The Institution of Mechanical Engineers (IMechE) has welcomed government plans to prepare for the worst potential effects of climate change, such as the flooding of railway lines and power outages.
The UK government has become the first in the world to publish climate change adaptation plans. According to the Intergovernmental Panel on Climate Change, (IPCC) during the next 40 years temperatures could rise by as much as 4°C, with wetter winters, drier summers and more extreme weather events.
The Carbon Reduction Delivery and Adaptation Plans detail each government department’s response to the IPCC’s predictions.
Environment Secretary Hilary Benn said: “There can be no mistaking that some climate change is inevitable and we will need to adjust the way we live our lives. These plans are by no means the final word, but are a step towards the low carbon, well-adapted society that we need.”
An IMechE report last year called on the government to focus more effort on how the country should deal with the already irreversible effects of climate change. It highlighted the potentially devastating effect on the transport and energy infrastructure, and said that efforts to stop climate change from happening by reducing carbon emissions were receiving too much attention.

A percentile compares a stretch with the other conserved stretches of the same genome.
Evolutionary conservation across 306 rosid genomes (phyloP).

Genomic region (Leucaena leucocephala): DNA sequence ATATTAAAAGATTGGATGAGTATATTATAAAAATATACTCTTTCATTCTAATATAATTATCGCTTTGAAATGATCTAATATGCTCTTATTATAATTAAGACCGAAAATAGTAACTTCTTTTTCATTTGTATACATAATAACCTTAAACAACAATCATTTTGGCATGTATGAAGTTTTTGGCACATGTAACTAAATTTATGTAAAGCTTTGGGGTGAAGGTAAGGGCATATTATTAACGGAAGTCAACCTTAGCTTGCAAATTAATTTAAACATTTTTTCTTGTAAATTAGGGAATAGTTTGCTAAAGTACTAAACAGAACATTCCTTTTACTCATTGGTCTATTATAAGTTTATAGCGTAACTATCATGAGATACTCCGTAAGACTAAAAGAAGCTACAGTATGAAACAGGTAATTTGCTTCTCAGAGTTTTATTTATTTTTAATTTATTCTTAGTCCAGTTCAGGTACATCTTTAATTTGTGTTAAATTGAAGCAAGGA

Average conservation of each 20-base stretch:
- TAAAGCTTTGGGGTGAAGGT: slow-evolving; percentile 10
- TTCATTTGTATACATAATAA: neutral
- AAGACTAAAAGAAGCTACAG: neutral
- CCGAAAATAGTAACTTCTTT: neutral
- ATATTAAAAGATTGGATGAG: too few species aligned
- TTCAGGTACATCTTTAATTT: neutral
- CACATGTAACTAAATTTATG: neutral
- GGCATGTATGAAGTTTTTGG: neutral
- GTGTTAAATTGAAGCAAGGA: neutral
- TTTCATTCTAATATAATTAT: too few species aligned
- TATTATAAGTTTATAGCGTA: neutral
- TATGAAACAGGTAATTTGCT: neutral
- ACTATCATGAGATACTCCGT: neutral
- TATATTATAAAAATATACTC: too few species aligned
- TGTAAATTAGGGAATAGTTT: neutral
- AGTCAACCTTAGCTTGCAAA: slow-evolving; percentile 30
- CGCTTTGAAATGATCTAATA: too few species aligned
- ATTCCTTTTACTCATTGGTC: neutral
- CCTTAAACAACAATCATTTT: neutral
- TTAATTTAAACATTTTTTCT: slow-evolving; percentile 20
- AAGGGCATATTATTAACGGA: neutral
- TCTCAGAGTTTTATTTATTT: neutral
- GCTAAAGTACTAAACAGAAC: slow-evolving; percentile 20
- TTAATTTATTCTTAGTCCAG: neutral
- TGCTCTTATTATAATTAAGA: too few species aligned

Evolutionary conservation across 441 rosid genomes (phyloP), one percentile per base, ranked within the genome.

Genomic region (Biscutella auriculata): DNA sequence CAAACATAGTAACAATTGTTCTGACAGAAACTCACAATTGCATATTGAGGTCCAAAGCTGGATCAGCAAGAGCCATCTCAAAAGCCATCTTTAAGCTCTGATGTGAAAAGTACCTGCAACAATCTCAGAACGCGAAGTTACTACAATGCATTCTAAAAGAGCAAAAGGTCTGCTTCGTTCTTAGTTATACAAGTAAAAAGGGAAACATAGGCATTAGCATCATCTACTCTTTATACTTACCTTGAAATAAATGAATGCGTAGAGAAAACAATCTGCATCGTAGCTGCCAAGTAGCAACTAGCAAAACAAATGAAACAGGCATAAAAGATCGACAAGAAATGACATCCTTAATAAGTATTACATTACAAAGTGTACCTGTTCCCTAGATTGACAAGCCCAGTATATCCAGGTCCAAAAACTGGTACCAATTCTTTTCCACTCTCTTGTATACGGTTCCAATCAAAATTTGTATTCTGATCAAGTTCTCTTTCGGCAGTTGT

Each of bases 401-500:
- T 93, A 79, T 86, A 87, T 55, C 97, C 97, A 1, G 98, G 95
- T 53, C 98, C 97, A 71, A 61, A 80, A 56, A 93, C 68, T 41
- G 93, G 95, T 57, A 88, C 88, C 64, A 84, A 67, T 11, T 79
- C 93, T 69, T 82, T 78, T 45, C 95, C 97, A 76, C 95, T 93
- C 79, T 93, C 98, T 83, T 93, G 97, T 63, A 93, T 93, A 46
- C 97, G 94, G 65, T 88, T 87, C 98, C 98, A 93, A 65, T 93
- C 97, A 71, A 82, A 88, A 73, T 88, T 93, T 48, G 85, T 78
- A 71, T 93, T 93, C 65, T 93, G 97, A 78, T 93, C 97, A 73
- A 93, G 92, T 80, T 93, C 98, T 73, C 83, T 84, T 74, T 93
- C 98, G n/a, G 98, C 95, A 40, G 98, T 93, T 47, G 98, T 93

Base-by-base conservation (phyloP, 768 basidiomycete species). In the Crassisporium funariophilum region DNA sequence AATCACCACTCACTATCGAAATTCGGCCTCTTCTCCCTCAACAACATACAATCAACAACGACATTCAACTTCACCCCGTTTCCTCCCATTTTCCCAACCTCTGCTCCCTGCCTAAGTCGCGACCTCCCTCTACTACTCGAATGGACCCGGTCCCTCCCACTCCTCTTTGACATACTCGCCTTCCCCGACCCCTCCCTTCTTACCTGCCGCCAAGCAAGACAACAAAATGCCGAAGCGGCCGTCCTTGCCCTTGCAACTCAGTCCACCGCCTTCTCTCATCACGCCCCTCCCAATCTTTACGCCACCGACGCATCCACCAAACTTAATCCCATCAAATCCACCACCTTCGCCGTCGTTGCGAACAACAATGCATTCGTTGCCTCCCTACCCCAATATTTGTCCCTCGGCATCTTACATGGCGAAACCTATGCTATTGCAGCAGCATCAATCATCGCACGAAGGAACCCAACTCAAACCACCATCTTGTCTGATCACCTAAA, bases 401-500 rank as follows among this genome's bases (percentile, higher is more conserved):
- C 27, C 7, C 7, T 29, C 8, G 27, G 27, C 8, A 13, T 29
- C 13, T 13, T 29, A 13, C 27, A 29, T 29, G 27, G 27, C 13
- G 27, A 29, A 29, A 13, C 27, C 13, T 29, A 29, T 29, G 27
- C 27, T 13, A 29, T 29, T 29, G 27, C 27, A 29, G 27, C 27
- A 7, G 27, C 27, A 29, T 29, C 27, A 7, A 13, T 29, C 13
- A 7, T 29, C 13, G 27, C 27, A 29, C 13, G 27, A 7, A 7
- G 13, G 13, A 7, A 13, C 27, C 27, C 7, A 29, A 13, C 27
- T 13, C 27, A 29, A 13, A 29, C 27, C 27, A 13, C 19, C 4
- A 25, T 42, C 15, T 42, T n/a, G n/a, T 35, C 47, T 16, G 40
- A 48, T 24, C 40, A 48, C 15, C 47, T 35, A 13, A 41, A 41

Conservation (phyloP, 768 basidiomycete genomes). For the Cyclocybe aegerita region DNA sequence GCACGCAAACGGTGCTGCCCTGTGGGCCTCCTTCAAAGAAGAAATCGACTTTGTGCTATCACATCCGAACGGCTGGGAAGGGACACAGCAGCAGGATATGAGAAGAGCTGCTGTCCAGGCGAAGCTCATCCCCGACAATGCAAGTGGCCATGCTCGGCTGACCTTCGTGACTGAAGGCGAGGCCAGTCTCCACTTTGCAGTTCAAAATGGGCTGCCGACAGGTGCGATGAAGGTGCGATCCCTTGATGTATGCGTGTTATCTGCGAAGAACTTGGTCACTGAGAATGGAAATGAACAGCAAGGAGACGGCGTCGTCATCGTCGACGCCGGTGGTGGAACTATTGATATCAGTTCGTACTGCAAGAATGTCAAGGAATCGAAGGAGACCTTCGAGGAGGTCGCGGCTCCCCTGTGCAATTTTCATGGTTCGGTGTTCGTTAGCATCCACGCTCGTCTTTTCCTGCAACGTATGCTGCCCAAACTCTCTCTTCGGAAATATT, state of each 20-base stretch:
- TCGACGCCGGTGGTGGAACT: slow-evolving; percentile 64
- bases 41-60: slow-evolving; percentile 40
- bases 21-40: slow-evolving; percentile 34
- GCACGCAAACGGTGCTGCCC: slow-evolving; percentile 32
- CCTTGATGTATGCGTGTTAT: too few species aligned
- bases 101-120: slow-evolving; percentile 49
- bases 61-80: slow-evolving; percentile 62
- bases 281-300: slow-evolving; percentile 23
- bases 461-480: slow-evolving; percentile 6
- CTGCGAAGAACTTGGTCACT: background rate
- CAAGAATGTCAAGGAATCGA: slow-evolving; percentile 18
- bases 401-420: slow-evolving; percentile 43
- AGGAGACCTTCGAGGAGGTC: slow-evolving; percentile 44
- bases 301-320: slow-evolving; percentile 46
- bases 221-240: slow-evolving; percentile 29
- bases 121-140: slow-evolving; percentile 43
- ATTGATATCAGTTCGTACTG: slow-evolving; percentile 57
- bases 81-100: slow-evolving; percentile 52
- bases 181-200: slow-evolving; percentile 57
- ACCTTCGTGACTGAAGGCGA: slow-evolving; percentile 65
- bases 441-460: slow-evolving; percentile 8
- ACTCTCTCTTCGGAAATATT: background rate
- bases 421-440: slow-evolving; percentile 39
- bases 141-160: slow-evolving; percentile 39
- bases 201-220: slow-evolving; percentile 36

Tim Fox, author of the report and the IMechE’s head of energy and climate change, said: “We’re very satisfied to see that the government has taken on board a lot of the concerns we had in our adaptation report.
“The steps it is taking in terms of setting up the climate change risk assessment exercise, and working with the institutions and engineering profession to assess the required changes to our practices and the infrastructure for the next 100 years, is very welcome.”
The IMechE is involved in a project alongside other engineering institutions called “Engineering the Future”, to assist the government on issues around the longevity of infrastructure. "We hope to build a long-term view based on the fact that infrastructure can last for many centuries,” Fox said.